# Irreducibility of polynomial $x^3-y^2$

I was told that

$$x^3-y^2$$ is irreducible in $$\Bbb C[x,y]$$.

But I cannot really give a sounding argument. I supposed that it may be factored as $$g_1, g_2$$, and considered those monomials divisible by $$y$$. But possible cancellations makes it hard.

EDIT: Thoughts:

Suppose $$(x^3-y^2)$$ is reducible in $$k[y][x] \cong k[x,y]$$, then it would factorize as a polynomial in $$x$$ over the ring $$k[y]$$. As the degree is $$3$$, there must exists a monomial factorization. Hence there is a polynomial solution $$x=P(y)$$, which is impossible.

• Your thoughts are correct. Another way is to factorize it in $k[x][y]$ and observe that $4x^3$ is not a square. – Saucy O'Path Oct 12 '18 at 23:04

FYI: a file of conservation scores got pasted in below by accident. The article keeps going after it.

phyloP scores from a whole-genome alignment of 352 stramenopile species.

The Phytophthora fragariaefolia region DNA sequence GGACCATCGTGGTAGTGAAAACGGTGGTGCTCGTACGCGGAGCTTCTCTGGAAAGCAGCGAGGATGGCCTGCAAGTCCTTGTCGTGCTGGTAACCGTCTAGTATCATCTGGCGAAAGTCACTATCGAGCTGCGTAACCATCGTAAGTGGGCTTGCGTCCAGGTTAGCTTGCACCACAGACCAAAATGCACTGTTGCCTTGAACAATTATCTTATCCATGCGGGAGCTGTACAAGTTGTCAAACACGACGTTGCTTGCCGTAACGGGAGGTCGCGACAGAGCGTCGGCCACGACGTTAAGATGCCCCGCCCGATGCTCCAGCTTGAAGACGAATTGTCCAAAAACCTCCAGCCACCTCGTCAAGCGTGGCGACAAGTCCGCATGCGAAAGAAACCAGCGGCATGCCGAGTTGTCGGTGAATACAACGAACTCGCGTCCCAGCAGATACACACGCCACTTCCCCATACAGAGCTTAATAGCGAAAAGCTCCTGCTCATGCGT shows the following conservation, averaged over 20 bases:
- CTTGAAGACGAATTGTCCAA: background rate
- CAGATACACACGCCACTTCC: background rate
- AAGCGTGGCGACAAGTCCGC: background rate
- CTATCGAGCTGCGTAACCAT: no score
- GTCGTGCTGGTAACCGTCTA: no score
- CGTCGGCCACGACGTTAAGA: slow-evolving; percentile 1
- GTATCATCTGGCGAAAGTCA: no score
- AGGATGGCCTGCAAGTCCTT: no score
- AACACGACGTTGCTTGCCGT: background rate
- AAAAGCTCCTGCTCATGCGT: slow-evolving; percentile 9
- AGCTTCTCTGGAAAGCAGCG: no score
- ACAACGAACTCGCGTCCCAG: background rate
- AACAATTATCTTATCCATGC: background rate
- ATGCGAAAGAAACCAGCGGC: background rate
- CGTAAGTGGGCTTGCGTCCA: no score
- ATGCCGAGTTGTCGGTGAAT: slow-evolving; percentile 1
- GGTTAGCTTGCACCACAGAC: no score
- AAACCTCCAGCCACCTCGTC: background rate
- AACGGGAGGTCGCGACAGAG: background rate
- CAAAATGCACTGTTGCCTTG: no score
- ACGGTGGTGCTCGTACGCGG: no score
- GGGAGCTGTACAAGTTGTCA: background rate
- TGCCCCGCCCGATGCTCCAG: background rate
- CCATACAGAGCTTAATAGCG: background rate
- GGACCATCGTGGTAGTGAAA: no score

## 1 Answer

A variant :

It is equivalent to show $$y^2-x^3$$ is irreducible. If it were not, it would factor as the product of two linear factors in $$y$$: $$(y-p(x))(y-q(x))$$. Expanding, we obtain by identification $$p(x)q(x)=-x^3, \qquad p(x)+q(x)=0,$$ whence $$p(x)^2=x^3$$, which is impossible for degree reasons.